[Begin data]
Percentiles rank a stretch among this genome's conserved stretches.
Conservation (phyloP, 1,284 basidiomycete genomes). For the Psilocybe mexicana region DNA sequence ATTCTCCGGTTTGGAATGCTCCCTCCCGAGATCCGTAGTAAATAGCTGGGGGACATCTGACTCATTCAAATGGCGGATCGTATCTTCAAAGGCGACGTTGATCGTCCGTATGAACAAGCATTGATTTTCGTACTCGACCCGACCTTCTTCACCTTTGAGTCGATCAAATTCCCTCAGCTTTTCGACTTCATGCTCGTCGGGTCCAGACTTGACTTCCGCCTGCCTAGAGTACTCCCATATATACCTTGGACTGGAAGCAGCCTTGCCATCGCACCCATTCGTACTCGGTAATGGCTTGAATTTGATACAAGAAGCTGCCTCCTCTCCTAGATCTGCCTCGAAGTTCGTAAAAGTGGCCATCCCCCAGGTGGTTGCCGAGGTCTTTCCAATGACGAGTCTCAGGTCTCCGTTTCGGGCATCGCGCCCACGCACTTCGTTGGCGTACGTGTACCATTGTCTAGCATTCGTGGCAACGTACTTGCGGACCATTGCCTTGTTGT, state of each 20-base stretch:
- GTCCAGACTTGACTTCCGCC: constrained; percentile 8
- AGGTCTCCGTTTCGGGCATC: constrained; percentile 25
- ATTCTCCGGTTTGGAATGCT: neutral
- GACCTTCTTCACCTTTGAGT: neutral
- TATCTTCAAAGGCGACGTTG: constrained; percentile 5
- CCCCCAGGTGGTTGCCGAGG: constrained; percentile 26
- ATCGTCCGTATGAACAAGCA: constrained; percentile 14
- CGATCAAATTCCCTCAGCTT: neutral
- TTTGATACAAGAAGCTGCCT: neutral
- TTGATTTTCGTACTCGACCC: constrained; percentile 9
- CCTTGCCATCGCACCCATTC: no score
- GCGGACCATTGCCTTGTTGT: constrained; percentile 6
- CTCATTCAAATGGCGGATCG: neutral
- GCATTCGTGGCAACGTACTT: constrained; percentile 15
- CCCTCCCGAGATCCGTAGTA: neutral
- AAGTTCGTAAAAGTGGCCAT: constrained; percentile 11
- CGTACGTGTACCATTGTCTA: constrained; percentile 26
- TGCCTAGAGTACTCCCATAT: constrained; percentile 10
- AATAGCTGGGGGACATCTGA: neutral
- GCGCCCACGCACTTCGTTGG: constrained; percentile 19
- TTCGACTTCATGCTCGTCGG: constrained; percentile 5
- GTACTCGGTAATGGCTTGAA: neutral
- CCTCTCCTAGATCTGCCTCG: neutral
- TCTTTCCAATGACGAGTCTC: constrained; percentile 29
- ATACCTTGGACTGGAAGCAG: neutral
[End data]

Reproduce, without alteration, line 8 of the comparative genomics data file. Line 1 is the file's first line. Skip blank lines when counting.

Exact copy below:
- CCCCCAGGTGGTTGCCGAGG: constrained; percentile 26